‘You might find aliens’ chancellor tells stargazers
GEORGE Osborne has suggested Jodrell Bank’s groundbreaking new stargazing project might eventually find evidence of aliens.
Unveiling the world’s biggest ever astronomy project, to be based at the Lower Withington observatory, the Chancellor admitted that was ‘pretty unlikely’ - but said it marked a ‘very exciting beginning of a journey’.
Square Kilometre Array (SKA) will be the international control centre for two new telescopes in South Africa and Australia and will explore the first billion light years’ of space, when the first galaxies and stars were being formed.
Mr Osborne said it would handle 10 times more data than the internet every day, adding that it would most likely focus on how gravity works, including the existence of black holes and dark matter.
He added: “So that’s the hard science. It’s also said, but let’s not get too excited about this, that if it were the case that there were other lifeforms within 50 light years of Jodrell Bank we would pick up their radio transmissions if they were advanced lifeforms.
“But I think that’s pretty unlikely, so I think we’d better make clear to everyone that is not the central project here.”
The SKA telescope, managed from Jodrell Bank, is capable of looking all the way back to the aftermath of the Big Bang, and are expected to get going in 2020, coming fully online in 2025.
Manchester university, the science community and the government fought off stiff competition from Italy to head the project. It will be a huge economic boost Cheshire East.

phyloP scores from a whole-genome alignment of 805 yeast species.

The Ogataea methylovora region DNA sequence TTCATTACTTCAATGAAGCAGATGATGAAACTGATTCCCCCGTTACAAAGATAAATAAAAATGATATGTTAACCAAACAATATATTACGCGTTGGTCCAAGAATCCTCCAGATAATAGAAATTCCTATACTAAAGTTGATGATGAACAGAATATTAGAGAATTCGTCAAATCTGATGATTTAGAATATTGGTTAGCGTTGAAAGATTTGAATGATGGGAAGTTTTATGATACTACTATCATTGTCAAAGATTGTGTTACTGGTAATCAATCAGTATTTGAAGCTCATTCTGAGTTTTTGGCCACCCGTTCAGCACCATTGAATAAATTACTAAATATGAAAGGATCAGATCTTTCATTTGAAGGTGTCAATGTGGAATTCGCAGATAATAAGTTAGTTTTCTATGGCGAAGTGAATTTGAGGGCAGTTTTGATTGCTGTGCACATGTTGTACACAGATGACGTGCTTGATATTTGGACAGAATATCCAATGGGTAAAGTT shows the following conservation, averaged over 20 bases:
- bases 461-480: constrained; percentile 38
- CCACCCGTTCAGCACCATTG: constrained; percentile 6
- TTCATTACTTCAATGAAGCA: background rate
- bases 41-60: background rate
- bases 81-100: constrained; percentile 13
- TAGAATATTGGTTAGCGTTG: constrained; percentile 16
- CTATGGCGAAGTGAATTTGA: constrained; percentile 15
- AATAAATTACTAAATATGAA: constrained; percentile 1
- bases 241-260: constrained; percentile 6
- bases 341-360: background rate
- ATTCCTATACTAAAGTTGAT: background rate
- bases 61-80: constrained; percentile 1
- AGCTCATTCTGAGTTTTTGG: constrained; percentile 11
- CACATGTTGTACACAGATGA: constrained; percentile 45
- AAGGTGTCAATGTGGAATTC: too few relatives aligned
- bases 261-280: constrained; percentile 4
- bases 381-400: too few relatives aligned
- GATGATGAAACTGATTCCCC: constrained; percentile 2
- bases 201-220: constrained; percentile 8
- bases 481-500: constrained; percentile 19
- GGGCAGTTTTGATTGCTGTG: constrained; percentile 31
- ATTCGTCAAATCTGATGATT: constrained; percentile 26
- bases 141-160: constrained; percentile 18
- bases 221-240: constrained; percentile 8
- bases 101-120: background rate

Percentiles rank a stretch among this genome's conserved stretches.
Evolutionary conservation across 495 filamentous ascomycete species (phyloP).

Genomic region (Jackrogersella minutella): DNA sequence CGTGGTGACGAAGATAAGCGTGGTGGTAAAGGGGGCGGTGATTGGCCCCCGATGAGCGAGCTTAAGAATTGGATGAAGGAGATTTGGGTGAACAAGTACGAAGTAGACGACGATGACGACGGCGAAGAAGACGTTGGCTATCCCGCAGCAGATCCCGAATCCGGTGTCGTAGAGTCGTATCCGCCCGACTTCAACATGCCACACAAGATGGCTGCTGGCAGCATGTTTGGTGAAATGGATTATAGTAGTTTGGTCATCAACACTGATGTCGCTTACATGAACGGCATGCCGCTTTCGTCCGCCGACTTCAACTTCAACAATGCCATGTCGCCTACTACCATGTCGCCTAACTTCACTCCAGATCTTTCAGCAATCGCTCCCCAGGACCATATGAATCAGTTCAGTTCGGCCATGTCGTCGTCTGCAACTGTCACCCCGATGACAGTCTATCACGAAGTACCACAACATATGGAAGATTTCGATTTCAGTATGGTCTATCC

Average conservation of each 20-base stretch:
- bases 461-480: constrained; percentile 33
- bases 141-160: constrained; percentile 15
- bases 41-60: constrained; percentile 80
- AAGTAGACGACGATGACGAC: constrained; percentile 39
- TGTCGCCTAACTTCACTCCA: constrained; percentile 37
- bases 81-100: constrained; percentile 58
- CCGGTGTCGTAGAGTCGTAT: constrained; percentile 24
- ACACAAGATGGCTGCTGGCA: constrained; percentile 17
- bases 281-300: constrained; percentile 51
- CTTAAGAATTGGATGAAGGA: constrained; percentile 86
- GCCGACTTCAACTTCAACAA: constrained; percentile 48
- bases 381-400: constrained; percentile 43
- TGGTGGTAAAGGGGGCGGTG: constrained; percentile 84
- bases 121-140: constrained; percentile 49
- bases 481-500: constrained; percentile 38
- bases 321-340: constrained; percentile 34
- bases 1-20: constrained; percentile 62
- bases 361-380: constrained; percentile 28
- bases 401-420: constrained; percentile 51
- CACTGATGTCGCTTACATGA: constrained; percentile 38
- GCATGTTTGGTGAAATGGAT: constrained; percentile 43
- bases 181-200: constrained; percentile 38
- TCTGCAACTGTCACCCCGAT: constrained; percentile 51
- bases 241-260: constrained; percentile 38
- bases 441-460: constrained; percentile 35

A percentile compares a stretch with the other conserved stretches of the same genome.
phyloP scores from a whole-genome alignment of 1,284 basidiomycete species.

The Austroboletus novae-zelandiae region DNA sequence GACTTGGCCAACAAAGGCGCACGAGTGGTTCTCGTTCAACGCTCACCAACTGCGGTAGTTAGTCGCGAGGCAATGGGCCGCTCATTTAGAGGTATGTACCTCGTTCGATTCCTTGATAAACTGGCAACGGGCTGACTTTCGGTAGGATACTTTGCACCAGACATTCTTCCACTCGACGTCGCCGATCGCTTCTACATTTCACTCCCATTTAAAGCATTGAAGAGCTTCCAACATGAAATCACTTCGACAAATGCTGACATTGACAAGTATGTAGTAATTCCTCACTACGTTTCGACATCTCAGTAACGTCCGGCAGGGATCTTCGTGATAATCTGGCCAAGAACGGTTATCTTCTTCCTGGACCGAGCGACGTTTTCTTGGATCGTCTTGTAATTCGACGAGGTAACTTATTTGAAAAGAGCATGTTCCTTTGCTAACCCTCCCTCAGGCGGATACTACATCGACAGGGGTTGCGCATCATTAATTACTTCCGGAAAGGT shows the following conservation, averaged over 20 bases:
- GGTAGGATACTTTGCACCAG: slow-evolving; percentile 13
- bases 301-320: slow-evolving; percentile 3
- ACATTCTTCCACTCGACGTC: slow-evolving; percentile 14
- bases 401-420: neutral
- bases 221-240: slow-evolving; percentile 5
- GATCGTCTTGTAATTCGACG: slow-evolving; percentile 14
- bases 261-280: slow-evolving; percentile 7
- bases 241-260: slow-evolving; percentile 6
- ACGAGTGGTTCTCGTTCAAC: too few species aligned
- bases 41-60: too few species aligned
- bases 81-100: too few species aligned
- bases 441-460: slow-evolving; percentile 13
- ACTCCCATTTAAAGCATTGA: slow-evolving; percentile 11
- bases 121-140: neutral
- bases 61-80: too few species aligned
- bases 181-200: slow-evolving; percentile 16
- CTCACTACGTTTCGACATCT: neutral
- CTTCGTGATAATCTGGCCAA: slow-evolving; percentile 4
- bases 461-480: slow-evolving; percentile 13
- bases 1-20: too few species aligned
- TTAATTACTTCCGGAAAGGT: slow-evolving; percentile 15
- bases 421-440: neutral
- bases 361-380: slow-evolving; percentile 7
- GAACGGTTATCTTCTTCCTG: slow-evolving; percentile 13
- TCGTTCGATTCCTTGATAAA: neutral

It is estimated to be worth £1billion in private sector investment and will help to secure an additional 200 jobs on the site.
The news comes days after Cheshire East Council agreed to invest £1m in Jodrell Bank as part of a support package that will focus on connectivity and asset enhancement.
Caroline Simpson, the Council’s executive director for economic growth
for and prosperity, said: “This is a real statement of confidence in scientific research in Britain and also in Cheshire East.
“The Council believes this will lead to further opportunities in the Cheshire and Manchester region and the Council has set out a clear action plan to develop the technology and science corridor in the area. Jodrell Bank plays a key part in this plan.”
●● George Osborne during his visit to Jodrell Bank
●● Mr Osborne chats with Professor Tim O’Brien in the telescope control room